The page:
4. Tomatoes have a reputation as being disease prone – what do home gardeners need to do to keep their plants healthy and productive?
In some areas of the country, tomato growing is pretty straightforward. When I gardened in Pennsylvania, I had few critters or disease issues and it seemed that no matter which variety I grew, it did at least moderately well, with most spectacular successes. Gardening in Raleigh has been quite different, and tomatoes here are like roses – every critter, disease and weather change seems to make quite a few special varieties quite miserable. It is a good thing that there are now so many tomato varieties for us to try, because for many gardeners, it will end up being trial and error to see which ones thrive in their own particular conditions.
Given the many variables around the country that impact tomato success, there are some standard things that can be done to help facilitate success. Planting in good, rich soil at the proper pH, providing a location with sufficient sun, ensuring mulch is applied early to keep soil from splashing on the lower foliage, and adequately spacing the plants so that there is good sun exposure and air circulation will all work to minimize problems from starting (most of which are various bacterial and fungal diseases that tend to worsen in warm, humid or wet conditions). Think of the garden as your laboratory – observe your plants, and watch for problems so you can address them early, particularly when critters in the form of insects, worms, or mammals and birds are attacking plants and fruit. Often, when disease strikes, it isn’t about what you can do that season to save a plant (it is typically a goner and must be pulled and destroyed), but knowing what specific disease caused the issue – that knowledge can be applied to ensure that things go better the following season. This is when your extension agent is your friend; bring along some of your diseased plant tissue so that you can be provided with an identification of what is causing you gardening grief.
5. What five varieties would you recommend to home gardeners who want to experience heirloom tomato bliss?
Having grown well over 1,000 varieties of tomatoes over the years, the effort to generate the “desert island list” becomes more challenging each year. Those that rise to the top of the list tend to have it all; an interesting history, unusual color, incredible flavor, and ability to do well in a variety of areas. Five tomatoes that have long histories on my lists are Cherokee Purple, Green Giant, Lillian’s Yellow Heirloom, Brandywine and Lucky Cross. All are large tomatoes, ranging from 12 ounces to well over one pound. All are at least a nine on my 10-point tomato flavor scale, possessing depth, intensity, complexity and balance, along with a wonderful smooth, succulent texture. They are not uniformly consistent with respect to reliable annual performance; Cherokee Purple and Green Giant seem to always do well and possess some natural tomato disease tolerance. Lillian’s Yellow tends to be quite late, but well worth growing for the incredible flavor. Brandywine and Lucky Cross (which can be considered a yellow/red bicolor “version” of Brandywine) can be temperamental, excelling one season while finding the weather not to their liking the next. But if a gardener is looking for flavor bliss, for tomato flavor standards, each of these must find their way into a garden…eventually, and at least once!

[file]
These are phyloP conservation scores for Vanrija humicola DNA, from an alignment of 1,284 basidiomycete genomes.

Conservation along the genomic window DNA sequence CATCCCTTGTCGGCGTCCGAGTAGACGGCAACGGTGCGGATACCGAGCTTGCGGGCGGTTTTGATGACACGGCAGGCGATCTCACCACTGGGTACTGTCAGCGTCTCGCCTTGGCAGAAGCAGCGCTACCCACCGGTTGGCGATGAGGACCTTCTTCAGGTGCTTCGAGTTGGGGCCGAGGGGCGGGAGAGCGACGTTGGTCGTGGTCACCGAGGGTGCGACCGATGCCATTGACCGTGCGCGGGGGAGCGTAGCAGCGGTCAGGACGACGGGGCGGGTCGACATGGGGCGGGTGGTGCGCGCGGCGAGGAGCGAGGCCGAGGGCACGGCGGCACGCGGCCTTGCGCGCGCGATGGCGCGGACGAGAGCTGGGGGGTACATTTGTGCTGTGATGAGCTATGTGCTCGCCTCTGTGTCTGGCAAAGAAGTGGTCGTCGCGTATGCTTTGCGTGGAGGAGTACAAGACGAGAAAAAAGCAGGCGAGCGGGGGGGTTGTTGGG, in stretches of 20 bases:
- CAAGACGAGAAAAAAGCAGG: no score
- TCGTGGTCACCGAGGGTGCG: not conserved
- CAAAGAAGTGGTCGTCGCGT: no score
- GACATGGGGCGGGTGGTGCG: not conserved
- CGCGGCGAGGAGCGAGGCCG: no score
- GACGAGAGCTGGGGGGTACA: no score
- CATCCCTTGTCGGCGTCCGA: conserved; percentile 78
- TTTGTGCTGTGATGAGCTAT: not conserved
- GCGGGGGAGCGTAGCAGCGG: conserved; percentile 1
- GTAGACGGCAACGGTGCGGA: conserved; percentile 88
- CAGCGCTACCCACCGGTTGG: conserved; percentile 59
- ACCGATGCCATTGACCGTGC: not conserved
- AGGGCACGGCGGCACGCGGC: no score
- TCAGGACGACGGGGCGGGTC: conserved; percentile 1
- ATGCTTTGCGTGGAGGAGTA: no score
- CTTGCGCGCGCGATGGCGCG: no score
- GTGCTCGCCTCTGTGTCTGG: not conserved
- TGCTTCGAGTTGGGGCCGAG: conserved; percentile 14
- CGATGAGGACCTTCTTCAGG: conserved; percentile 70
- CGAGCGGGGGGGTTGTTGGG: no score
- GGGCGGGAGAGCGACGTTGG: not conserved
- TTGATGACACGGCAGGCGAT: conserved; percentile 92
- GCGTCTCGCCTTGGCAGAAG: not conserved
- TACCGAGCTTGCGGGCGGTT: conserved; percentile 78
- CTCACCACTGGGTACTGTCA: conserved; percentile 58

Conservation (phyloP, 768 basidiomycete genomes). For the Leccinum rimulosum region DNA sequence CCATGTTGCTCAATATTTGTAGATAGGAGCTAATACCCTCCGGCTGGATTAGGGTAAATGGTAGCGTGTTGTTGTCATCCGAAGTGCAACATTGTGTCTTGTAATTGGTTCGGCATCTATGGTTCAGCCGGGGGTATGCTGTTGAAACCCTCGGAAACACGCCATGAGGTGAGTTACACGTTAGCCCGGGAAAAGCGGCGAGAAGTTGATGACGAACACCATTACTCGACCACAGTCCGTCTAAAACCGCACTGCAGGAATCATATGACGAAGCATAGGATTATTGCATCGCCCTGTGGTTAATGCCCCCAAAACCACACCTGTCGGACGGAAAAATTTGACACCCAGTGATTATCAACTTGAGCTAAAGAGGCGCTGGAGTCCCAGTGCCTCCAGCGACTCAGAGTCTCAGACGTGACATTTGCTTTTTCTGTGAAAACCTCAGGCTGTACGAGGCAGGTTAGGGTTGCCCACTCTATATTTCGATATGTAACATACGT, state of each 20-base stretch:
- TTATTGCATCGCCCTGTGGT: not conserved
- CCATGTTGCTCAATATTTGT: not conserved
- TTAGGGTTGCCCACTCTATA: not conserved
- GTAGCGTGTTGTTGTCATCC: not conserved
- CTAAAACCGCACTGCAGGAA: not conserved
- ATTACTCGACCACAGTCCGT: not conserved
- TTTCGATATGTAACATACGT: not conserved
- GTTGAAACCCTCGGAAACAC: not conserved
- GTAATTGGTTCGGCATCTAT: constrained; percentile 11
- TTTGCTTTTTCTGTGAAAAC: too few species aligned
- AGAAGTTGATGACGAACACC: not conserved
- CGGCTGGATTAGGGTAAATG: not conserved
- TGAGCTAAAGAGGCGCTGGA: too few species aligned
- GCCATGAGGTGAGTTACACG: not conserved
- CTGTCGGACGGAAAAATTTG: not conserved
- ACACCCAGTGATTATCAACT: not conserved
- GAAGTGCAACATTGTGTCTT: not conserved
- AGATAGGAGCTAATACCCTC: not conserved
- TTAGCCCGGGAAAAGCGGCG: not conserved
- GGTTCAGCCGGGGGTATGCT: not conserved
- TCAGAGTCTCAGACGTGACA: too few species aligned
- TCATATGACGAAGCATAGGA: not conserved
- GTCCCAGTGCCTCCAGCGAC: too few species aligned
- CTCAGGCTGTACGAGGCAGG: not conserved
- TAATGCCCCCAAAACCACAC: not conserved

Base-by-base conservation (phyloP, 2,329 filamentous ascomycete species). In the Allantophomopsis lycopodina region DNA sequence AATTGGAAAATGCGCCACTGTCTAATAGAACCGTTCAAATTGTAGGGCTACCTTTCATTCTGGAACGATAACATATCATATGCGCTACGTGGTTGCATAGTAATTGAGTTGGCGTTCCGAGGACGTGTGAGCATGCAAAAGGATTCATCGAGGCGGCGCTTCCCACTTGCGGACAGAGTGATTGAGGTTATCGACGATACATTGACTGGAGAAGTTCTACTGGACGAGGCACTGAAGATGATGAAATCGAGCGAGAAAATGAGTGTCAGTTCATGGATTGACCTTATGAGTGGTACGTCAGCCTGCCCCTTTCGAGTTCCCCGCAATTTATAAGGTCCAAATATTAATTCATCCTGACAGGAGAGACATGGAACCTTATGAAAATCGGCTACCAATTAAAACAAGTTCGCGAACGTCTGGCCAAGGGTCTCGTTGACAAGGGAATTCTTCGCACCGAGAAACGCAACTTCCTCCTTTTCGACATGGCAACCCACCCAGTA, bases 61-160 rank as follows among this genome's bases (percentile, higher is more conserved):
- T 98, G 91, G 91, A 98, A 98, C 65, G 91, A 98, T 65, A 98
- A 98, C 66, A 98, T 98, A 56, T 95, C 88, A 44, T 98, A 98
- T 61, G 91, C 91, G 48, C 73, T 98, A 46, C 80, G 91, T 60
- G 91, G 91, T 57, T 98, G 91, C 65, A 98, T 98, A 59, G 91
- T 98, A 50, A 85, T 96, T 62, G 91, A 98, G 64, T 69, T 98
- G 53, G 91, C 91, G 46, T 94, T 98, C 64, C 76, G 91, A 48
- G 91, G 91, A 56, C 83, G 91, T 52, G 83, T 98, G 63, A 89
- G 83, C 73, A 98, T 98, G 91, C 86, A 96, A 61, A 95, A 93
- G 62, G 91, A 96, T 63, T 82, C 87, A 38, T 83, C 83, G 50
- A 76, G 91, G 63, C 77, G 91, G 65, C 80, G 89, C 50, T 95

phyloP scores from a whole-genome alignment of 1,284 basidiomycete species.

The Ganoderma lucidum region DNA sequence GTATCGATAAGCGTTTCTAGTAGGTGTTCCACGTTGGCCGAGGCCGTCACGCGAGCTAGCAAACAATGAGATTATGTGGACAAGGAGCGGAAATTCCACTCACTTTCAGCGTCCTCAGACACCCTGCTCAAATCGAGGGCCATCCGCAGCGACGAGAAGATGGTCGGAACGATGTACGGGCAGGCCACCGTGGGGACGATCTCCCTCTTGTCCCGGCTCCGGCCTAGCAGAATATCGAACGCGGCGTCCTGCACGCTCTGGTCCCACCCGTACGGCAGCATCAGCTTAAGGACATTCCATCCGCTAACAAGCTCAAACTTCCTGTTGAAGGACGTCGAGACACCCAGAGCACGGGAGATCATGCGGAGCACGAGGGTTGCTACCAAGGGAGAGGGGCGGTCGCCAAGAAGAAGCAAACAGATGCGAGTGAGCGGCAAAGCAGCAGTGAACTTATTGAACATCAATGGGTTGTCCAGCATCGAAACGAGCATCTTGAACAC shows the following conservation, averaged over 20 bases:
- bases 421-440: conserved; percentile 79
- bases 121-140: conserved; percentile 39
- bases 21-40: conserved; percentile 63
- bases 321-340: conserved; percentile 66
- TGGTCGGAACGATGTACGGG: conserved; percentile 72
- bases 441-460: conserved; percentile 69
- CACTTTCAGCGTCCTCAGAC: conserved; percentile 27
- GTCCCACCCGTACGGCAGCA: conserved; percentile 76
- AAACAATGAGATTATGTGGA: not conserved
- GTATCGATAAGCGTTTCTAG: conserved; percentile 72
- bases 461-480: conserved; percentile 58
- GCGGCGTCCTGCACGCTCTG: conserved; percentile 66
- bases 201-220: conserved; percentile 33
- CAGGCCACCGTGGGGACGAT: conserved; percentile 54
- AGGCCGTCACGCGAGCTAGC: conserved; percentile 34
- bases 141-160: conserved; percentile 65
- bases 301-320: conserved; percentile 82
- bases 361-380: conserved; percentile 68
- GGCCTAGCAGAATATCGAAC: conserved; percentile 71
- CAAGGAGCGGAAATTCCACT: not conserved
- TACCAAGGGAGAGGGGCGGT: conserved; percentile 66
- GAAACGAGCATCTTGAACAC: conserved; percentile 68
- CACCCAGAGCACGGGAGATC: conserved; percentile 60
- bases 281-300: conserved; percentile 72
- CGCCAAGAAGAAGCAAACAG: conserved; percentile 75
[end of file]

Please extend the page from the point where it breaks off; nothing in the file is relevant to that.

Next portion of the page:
More on Craig…
Craig LeHoullier resides in Raleigh, North Carolina with his wife, Susan, two dogs and three cats. A native Rhode Islander, he has a BA in biology and PhD in chemistry, which led to his 25-year career in pharmaceuticals, first as a chemist, later as a business process change manager. His parallel love of gardening finally overtook his science-oriented career and the transition to garden writer was completed when Storey Publishing approached him to write a book on tomatoes, an area of passion for Craig since the mid 1980s, catalyzed by joining the Seed Savers Exchange (SSE) and diving into the wonderful world of heirloom varieties. Serving as the SSE tomato adviser, Craig provides frequent lectures on a variety of tomato and general gardening-related topics, most notably for the SSE at their Iowa summer campout, and for the annual Harvest Festival at Monticello. Craig’s first book is Epic Tomatoes. He is also the author of Growing Vegetables in Straw Bales. He blogs regularly at nctomatoman.com, and can be found as Craig LeHoullier on both Twitter and Facebook.
Photographs reprinted with permission from Craig LeHoullier, author of Epic Tomatoes (Storey Publishing, Dec 2014) © 2014. The top photo was taken by Stephen Garrett, the photographer for Epic Tomatoes.